The Department of the Interior today announced a $33 million investment through President Biden’s Bipartisan Infrastructure Law to put people to work plugging, remediating and reclaiming orphaned oil and gas wells in national parks, national forests, national wildlife refuges, and on other public lands. Four bureaus within the Departments of the Interior and Agriculture will address 277 high-priority polluting wells that pose threats to human health and safety, the climate and wildlife.
“I have seen firsthand how the orphaned oil and gas wells left behind by extractive industries lead to hazardous pollution, water contamination, and safety hazards for our communities,” said Secretary of the Interior Deb Haaland. “Through President Biden’s Bipartisan Infrastructure Law, we are making the largest investment in tackling legacy pollution in American history and taking an all-of-government approach to addressing the environmental impacts from these legacy developments while creating good paying jobs in states across the country.”
“Millions of Americans live within a mile of hundreds of thousands of orphaned oil and gas wells. These wells jeopardize public health and safety by contaminating groundwater, seeping toxic chemicals, emitting harmful pollutants including methane, and harming wildlife,” said Principal Deputy Assistant Secretary for Land and Minerals Laura Daniel-Davis. “We are grateful that investments from the Bipartisan Infrastructure Law will enable the federal government to do our part to address this legacy pollution.”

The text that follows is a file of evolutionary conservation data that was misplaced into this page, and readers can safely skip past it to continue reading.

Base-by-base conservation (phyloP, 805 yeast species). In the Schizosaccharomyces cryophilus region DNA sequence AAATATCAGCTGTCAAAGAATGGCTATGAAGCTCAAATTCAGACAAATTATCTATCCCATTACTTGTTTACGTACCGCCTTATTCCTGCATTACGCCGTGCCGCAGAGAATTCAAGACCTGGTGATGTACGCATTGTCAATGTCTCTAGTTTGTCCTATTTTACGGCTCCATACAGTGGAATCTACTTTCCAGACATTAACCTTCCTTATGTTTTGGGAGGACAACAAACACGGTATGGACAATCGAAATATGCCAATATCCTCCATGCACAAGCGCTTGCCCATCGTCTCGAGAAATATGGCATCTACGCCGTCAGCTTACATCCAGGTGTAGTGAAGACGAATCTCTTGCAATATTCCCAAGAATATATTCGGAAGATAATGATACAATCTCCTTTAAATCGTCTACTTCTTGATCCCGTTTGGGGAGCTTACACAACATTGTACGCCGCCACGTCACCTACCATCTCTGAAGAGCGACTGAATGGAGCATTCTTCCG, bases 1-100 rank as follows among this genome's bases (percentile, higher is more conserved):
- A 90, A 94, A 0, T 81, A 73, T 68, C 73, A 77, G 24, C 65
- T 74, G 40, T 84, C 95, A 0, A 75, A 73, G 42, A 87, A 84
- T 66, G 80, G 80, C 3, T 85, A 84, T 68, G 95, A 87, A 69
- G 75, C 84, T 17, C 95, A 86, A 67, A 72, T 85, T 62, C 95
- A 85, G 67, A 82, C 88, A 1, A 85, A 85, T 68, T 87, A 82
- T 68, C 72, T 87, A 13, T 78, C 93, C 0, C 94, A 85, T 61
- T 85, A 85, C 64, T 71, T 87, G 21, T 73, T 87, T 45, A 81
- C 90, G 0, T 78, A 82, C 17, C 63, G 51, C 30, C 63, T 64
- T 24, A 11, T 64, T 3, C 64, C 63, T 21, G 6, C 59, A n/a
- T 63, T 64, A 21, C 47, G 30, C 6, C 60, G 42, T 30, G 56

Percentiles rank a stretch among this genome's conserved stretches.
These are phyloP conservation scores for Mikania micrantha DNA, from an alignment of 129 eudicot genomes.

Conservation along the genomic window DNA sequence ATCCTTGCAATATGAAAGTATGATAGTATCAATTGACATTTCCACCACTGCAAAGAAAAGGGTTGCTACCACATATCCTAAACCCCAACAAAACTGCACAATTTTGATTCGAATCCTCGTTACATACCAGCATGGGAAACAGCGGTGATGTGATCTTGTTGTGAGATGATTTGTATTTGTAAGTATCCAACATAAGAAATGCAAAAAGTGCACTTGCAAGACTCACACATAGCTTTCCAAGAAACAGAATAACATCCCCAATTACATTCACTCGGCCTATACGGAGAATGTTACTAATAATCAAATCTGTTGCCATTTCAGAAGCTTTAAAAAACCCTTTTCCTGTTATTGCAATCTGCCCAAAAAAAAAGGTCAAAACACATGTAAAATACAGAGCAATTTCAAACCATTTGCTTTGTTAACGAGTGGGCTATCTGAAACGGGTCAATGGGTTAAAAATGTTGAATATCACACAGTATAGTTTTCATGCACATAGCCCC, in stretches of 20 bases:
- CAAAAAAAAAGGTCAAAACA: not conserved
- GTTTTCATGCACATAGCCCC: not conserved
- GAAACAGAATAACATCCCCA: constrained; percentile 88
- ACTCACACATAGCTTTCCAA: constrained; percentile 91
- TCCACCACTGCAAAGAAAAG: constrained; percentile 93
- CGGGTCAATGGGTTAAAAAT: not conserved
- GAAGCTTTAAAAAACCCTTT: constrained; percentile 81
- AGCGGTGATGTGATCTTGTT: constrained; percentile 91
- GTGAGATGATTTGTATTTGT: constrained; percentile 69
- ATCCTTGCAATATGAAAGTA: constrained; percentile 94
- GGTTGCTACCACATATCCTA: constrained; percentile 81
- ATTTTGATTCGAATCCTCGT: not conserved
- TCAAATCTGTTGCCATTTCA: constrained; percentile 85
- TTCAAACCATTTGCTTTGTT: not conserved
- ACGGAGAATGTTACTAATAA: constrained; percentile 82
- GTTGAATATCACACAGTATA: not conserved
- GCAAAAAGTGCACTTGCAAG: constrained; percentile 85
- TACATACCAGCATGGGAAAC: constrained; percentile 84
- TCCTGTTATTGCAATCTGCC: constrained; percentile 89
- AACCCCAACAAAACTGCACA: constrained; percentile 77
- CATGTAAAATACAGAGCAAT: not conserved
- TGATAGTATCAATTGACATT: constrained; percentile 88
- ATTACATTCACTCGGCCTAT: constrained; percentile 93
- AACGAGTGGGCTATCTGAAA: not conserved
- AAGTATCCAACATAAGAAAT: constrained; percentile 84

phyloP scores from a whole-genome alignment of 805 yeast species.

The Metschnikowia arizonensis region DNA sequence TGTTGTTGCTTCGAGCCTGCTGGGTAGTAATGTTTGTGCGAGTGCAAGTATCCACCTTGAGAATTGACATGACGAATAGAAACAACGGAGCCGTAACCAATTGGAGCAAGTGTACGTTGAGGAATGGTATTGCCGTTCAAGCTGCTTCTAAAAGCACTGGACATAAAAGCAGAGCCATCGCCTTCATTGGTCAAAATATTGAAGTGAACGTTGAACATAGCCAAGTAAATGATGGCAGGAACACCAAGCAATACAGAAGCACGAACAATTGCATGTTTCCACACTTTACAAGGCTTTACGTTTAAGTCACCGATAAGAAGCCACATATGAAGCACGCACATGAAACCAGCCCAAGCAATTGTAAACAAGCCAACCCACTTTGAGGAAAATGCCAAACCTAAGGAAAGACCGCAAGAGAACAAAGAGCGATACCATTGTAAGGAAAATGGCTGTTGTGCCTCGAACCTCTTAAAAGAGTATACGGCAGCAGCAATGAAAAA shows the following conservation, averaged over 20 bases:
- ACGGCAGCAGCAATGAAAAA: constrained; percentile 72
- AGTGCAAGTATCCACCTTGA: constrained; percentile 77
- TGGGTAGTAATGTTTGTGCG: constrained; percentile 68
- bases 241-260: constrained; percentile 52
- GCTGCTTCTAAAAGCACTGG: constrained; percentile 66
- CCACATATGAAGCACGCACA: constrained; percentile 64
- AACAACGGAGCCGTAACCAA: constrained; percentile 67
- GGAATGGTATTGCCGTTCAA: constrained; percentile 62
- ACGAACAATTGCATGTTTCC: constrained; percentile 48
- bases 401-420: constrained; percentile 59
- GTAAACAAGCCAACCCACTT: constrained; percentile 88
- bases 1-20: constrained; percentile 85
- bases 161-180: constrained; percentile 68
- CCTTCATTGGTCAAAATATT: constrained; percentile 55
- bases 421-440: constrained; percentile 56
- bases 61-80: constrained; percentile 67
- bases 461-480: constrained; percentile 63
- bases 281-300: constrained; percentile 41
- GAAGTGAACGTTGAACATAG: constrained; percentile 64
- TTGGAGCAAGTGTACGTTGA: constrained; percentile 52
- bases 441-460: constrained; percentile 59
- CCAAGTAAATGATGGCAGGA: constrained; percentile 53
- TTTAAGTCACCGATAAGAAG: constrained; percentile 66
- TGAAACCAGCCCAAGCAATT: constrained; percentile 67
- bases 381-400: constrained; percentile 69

Today’s allocation is part of a total of $250 million provided through the Bipartisan Infrastructure Law for cleaning up orphaned wells and well sites on federal public lands, national parks, national wildlife refuges and national forests. Funding will be distributed to four agencies for work in California, Kentucky, Louisiana, Ohio, Oklahoma, Pennsylvania, Texas, Utah and West Virginia. The agencies are expected to immediately begin the process to acquire plugging and reclamation services through contracts and grants.
Agencies receiving funding will measure methane emissions before and after plugging using a methane measurement protocol developed by the multi-agency Technical Working Group. The Department of the Interior is also working on developing a database to collect information as wells are plugged and to capture these measurements for future Congressional reporting. The agencies have also prioritized wells that impact disadvantaged communities in keeping with the Administration’s Justice40 initiative to deliver at least 40 percent of the benefits of climate and clean energy investments to disadvantaged communities.
See below for a list of funded projects slated for this year:
|State||Location||# of wells|
|California||Channel Islands National Park||2|
|Bakersfield Field Office BLM Lands||8|
|Kentucky||Daniel Boone National Forest||24|
|Louisiana||Atchafalaya National Wildlife Refuge||9|
|Black Bayou Lake National Wildlife Refuge||6|
|Darbonne National Wildlife Refuge||68|
|Jean Lafitte National Historic Park||10|
|Lacassine National Wildlife Refuge||11|
|Upper Ouachita National Wildlife Refuge||59|
|Ohio||Cuyahoga Valley National Park||3|
|Oklahoma||Deep Fork National Wildlife Refuge||24|
|Pennsylvania||Allegheny National Forest||18|
|Texas||Angelina National Forest||9|
|Big Thicket National Preserve||7|
|Guadalupe Mountains National Park||2|
|Sabine National Forest||2|
|Utah||Glen Canyon National Recreation Area||*|
|Moab Field Office BLM Lands||14|
|West Virginia||Gauley River National Recreation Area||1|
*Glen Canyon National Recreation Area is funded for an inventory and assessment of the wells present in the park.
This allocation comes on the heels of the Interior Department’s announcement of $775 million in grant funding to states made earlier this year to address orphaned oil and gas wells on public and private lands in FY22; an investment that will create jobs plugging wells, and drive future job growth through new economic development opportunities on rehabilitated sites.